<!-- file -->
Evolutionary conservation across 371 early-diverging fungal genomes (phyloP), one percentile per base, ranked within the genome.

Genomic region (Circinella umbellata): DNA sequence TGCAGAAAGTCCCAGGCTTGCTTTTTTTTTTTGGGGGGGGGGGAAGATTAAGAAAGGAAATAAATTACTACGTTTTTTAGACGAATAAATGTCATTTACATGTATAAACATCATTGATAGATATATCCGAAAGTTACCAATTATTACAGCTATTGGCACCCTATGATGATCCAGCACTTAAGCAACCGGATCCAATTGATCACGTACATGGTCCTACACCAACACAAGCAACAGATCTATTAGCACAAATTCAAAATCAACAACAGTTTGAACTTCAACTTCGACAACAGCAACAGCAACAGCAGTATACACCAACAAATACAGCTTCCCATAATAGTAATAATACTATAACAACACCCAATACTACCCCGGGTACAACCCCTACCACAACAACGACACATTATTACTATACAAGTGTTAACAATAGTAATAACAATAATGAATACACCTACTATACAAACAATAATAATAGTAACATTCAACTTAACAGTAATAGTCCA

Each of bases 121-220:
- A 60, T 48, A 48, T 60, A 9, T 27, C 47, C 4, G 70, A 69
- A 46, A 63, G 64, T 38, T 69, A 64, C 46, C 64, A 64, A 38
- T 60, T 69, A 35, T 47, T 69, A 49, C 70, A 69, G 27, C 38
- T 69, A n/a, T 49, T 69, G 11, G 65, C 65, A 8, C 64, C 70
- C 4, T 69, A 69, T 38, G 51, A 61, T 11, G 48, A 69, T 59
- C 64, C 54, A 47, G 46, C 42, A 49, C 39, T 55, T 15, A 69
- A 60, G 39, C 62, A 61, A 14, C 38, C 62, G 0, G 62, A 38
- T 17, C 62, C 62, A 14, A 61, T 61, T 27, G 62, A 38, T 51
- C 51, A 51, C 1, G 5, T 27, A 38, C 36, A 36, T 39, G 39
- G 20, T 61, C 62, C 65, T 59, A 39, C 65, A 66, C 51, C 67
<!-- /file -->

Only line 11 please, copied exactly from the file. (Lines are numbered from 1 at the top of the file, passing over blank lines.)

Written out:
- T 17, C 62, C 62, A 14, A 61, T 61, T 27, G 62, A 38, T 51